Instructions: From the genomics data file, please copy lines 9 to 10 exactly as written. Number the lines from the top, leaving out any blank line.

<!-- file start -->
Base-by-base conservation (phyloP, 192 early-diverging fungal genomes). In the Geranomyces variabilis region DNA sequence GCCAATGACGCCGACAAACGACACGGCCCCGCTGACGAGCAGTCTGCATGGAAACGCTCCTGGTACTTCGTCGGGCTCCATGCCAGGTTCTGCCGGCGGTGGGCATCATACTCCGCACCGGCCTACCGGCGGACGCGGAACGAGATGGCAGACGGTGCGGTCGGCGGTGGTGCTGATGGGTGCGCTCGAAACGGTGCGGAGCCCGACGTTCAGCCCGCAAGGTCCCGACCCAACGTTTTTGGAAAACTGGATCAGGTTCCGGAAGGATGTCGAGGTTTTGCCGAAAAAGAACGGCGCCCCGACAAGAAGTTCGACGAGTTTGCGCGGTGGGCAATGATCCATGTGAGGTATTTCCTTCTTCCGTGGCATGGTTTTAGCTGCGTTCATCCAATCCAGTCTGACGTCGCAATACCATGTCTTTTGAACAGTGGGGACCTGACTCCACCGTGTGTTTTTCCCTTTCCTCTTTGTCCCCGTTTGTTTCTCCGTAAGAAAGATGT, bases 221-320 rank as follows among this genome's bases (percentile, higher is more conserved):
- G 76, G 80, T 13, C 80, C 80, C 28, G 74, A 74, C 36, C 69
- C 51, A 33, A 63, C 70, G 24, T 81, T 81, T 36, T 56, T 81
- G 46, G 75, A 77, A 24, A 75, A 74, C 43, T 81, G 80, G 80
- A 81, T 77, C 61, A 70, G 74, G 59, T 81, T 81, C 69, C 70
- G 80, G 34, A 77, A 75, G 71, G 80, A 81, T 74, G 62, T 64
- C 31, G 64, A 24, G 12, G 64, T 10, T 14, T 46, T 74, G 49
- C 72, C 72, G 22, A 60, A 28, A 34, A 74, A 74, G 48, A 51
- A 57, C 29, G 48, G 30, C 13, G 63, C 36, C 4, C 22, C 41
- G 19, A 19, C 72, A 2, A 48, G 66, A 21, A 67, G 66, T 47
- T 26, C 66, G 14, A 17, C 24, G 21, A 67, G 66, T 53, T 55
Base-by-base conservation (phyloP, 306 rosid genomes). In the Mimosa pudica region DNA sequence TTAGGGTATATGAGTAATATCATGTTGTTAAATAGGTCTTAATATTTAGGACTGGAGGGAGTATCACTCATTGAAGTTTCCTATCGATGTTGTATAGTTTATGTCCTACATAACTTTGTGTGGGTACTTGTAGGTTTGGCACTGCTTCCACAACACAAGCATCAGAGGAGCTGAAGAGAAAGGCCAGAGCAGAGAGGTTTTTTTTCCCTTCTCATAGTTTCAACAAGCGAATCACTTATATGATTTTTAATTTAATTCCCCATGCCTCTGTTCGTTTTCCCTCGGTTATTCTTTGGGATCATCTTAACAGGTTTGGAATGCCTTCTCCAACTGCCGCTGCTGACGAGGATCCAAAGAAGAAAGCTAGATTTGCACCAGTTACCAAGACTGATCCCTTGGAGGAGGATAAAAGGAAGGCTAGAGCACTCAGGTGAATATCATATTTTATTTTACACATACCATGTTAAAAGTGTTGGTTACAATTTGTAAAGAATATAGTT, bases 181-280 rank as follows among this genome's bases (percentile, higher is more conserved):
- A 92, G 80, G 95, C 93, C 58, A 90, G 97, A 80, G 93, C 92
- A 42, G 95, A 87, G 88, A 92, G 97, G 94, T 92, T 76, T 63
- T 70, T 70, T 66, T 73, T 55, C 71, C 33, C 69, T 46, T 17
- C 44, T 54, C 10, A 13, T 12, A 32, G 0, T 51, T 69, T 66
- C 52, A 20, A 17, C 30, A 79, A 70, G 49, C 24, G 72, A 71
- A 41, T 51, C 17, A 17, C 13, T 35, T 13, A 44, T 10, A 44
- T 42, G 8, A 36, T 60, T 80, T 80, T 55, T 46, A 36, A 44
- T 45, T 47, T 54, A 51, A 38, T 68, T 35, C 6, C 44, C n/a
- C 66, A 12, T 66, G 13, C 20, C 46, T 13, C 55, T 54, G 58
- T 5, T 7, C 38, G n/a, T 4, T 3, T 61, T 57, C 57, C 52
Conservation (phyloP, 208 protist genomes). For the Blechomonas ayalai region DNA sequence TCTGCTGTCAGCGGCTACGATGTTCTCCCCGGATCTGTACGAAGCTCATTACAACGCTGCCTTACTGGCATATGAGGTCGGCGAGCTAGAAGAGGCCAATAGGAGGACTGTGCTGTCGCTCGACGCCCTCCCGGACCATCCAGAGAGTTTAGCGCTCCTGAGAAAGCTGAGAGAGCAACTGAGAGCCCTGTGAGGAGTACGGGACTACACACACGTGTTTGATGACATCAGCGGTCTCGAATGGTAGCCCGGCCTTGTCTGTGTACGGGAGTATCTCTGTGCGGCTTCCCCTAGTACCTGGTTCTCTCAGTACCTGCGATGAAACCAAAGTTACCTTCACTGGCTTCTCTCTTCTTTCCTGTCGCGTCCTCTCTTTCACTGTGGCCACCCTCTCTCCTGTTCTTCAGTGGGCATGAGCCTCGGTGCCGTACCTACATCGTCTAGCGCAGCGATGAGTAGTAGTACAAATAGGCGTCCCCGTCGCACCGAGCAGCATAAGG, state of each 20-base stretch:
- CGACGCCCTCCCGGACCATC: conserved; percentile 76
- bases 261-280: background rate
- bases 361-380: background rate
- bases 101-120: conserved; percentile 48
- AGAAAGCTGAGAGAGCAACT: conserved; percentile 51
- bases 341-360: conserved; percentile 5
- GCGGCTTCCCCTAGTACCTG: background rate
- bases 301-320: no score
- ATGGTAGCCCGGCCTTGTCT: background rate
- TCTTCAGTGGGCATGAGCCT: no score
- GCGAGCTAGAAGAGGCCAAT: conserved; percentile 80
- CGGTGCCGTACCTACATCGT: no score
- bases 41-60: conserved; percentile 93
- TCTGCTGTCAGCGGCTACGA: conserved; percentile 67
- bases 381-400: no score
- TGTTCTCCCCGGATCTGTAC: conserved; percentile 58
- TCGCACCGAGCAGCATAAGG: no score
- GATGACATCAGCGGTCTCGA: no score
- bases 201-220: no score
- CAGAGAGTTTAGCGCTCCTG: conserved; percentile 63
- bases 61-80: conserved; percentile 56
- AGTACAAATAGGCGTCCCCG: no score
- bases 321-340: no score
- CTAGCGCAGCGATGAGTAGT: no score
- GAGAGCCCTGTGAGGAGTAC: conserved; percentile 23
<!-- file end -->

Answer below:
- A 57, C 29, G 48, G 30, C 13, G 63, C 36, C 4, C 22, C 41
- G 19, A 19, C 72, A 2, A 48, G 66, A 21, A 67, G 66, T 47